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Poaching doesn’t pay off, and it’s really just stealing

Poaching doesn’t pay off, and it’s really just stealing Poaching doesn’t pay off, and it’s really just stealing

If you’re reading this, understand that I’m most likely at a lake fishing right now. Yup, it’s about time I got some serious fishing in.

This was supposed to be a summer of fun. The last couple summers were more about work and, as I’ve said before, all work and no play makes Chuck a dull boy. This summer hasn’t lived up to its predisposed theme.

Last weekend surely wasn’t about fun. But I managed to work some in. We moved our daughter from Eau Claire to Sun Prairie where she plans on living for her first grown-up job. Congrats to one of Wisconsin’s newest math teachers (she took after her mom not her dad).

So, despite having to move everything out of her old apartment on Saturday, we did manage to run the dogs, go for a ride on the UTV, and pick up my new clay thrower for Josh and I to get some practice in with. On Sunday I got to exercise the dogs and sling a few arrows at the target before we departed for Sun Prairie.

That’s because, just before 0200 hours, her dog woke me up being a little anxious. Thunderstorm. For a dog that’s not gun shy, thunder and fireworks freak her out.

So I gave her an anxiety med and petted her until the first wave stopped. My wife then took her out to do what dogs do when you need to let them out in the middle of the night. Then I petted her until the stuff started working and the second wave of storms hit. At about 0500, my dog decided I needed to let her out...that’s how I got the little bit of fun in I did.

On the way down to Sun Prairie, Josh and I were in my truck pulling the trailer. The better half and my daughter drove down in her vehicle. Josh was reading and I was listening to podcasts. One of those podcasts was talking about poaching.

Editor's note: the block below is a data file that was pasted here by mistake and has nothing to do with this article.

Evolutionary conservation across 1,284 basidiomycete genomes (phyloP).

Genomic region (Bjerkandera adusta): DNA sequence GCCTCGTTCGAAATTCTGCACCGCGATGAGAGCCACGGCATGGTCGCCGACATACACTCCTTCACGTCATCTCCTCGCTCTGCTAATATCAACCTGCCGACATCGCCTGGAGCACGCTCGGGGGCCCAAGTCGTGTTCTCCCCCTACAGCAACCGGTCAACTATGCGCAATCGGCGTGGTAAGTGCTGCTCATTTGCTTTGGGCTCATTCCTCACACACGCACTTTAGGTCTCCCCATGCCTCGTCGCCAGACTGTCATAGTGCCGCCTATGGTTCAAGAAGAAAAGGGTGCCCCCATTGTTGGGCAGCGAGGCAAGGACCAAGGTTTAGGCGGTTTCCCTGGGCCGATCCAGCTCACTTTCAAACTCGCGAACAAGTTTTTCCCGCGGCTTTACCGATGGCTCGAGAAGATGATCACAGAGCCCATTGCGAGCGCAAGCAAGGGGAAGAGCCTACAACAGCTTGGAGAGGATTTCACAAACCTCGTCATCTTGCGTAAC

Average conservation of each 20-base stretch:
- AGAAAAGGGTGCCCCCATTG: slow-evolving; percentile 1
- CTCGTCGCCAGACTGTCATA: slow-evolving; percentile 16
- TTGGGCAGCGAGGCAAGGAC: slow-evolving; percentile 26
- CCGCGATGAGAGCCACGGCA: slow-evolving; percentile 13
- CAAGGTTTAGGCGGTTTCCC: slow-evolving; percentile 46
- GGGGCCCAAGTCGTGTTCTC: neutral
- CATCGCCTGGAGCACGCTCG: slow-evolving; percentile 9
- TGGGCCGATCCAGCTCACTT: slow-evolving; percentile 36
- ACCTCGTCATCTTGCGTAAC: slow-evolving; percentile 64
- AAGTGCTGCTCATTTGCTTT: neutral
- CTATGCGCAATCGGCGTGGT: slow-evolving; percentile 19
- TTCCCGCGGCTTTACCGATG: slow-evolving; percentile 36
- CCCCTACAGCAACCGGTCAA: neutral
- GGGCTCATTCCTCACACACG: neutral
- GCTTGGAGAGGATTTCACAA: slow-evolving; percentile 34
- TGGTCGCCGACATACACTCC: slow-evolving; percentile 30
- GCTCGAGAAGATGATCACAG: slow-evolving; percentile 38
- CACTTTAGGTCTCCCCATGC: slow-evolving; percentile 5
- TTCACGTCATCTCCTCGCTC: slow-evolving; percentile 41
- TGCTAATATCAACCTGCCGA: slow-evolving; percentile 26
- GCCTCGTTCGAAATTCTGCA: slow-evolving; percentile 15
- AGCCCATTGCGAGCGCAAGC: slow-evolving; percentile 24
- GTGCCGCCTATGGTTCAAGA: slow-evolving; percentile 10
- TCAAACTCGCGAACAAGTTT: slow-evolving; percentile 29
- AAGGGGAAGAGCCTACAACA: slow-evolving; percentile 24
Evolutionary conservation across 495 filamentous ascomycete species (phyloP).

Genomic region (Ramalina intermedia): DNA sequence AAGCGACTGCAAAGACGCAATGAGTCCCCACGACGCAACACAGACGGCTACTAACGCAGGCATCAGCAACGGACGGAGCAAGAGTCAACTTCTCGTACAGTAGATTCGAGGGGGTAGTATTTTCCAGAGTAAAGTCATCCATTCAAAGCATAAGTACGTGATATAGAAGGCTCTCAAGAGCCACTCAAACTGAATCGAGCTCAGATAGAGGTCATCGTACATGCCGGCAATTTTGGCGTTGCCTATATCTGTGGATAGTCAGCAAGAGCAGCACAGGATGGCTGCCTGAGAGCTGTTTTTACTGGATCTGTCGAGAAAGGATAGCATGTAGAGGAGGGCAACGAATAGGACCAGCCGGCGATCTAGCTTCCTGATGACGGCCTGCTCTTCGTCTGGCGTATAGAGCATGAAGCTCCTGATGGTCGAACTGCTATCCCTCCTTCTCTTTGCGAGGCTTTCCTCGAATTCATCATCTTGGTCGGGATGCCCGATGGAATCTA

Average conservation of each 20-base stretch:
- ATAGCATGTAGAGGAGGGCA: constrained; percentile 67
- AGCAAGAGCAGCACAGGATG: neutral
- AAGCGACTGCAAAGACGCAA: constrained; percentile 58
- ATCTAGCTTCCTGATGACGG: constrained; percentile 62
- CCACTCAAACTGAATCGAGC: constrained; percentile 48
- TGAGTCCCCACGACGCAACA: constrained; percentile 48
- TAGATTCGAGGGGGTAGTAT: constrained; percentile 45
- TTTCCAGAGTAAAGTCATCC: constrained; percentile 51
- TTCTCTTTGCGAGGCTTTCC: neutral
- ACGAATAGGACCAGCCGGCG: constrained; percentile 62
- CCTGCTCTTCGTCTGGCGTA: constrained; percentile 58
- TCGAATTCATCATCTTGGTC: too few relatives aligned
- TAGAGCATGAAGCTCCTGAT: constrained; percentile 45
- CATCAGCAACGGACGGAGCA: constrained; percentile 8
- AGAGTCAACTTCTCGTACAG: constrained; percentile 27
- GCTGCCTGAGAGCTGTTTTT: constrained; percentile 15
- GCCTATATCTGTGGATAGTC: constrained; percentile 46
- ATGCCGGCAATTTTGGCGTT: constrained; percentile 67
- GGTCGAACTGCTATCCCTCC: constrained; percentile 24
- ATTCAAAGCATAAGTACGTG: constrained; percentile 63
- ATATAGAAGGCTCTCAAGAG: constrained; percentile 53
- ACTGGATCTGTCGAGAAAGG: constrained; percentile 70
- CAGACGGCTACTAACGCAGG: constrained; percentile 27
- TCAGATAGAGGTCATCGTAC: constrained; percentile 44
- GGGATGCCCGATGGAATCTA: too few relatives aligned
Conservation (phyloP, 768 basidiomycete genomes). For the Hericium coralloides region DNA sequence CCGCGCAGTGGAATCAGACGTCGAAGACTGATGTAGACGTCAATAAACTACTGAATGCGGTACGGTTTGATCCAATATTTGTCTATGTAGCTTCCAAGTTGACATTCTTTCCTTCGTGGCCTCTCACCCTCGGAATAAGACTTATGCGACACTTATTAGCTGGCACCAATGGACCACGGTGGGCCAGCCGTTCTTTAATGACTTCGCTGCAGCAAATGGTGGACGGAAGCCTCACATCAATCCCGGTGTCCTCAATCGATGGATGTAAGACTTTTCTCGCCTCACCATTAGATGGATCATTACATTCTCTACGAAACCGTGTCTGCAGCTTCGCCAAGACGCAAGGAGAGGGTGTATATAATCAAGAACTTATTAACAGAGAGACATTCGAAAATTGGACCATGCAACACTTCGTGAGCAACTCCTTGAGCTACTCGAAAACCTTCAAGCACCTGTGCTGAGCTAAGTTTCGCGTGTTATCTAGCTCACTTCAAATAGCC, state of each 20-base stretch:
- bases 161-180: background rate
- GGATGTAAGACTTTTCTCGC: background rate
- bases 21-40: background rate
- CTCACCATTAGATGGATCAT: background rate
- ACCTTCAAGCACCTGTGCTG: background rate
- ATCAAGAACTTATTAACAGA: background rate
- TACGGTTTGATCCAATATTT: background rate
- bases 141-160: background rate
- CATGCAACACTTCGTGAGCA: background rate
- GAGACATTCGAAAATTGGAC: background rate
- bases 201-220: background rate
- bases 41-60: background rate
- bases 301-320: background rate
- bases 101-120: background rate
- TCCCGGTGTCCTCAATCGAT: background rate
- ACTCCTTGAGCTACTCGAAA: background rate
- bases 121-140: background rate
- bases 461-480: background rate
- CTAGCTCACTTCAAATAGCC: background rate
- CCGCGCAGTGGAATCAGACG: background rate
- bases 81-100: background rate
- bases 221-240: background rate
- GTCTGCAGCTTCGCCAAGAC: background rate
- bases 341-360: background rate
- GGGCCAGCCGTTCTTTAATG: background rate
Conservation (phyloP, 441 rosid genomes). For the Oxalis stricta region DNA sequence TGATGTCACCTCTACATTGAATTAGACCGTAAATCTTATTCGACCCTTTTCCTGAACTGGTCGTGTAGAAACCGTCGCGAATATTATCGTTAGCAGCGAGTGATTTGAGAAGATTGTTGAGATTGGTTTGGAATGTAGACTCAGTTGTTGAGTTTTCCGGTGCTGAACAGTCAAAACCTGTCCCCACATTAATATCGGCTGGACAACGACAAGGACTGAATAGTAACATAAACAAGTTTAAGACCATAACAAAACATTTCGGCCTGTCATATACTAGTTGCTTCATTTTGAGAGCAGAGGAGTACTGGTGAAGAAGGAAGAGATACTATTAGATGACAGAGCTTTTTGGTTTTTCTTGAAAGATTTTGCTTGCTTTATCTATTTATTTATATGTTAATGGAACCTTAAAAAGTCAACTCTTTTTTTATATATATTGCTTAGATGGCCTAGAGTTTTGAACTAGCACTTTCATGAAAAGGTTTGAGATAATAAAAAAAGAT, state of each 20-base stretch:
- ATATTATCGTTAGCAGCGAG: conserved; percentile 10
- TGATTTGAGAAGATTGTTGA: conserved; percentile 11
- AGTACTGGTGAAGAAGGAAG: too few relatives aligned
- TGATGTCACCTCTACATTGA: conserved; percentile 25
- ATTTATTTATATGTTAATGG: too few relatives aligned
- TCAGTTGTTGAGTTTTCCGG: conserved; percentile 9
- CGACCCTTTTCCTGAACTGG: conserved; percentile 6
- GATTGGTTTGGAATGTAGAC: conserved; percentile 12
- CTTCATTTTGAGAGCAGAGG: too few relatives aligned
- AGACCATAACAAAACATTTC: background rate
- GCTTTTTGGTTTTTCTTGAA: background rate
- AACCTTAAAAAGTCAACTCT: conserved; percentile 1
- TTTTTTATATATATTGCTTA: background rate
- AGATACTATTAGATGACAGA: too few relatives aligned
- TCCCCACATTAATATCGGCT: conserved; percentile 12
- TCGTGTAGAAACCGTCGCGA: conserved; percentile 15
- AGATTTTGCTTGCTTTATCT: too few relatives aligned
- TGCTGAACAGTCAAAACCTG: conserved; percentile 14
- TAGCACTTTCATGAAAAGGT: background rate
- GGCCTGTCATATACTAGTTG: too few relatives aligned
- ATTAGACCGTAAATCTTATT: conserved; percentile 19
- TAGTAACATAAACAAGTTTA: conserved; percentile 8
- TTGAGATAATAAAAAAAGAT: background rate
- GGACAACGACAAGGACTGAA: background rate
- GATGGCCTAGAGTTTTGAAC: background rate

Ah, the old poaching thing again. (I did catch an episode of Northwood’s Law too before we left.) Some of you are saying, “Kolar, if someone needs the meat I have no problem with it.” Well, the problem is, I don’t either and most likely neither would the warden. What?

See, the problem with poaching — as was pointed out in the podcast and in other podcasts that occasionally tackle the topic like Meateater — is that poaching rarely — I mean like almost never anywhere, especially in Wisconsin — has anything to do with meat on the table. And if it does it’s meth related, which means there was money for food. Years ago you faithful readers might recall a piece where several Wisconsin conservation wardens pointed out things like the social safety net in place to make sure families and children don’t go hungry. We all pay taxes towards those programs. And then the Hunters Against Hungry programs started, and hunters’ support of local food pantries. And those same game wardens pointed out how every poacher they catch has always spent more than the value of the poundage of meat in the cost of ground beef or pork chops or chicken thighs to poach that deer — often to take only the back straps or back quarters.

Kind of like the rig my buddy Mike caught up in Vilas County back in ’04 or so. I was up there, but in a hotel pool with my family, that night when they reeled in rig of guys based out of Marinette County on the weekends, but who lived down by Milwaukee. Just the fuel to drive up from Milwaukee to their childhood home country and over to Vilas County and back would exceed the value of the venison in grocery store meat. Not to mention, the arrows and broadheads they left behind cost about $20.

Then take these guys that were just recently caught poaching walleyes in southern Wisconsin. A whole bunch of them were from Illinois and had nothing better to do in the evening than drive around their burbs to hook up and head to Wisconsin with dip nets during the walleye spawn.

What they spent in gas and beer could have bought whole lobster in a store, much less walleye filets. Feeding the family has nothing to do with poaching.

And poaching most definitely isn’t hunting. The longer we tolerate it, the longer you let them steal from you.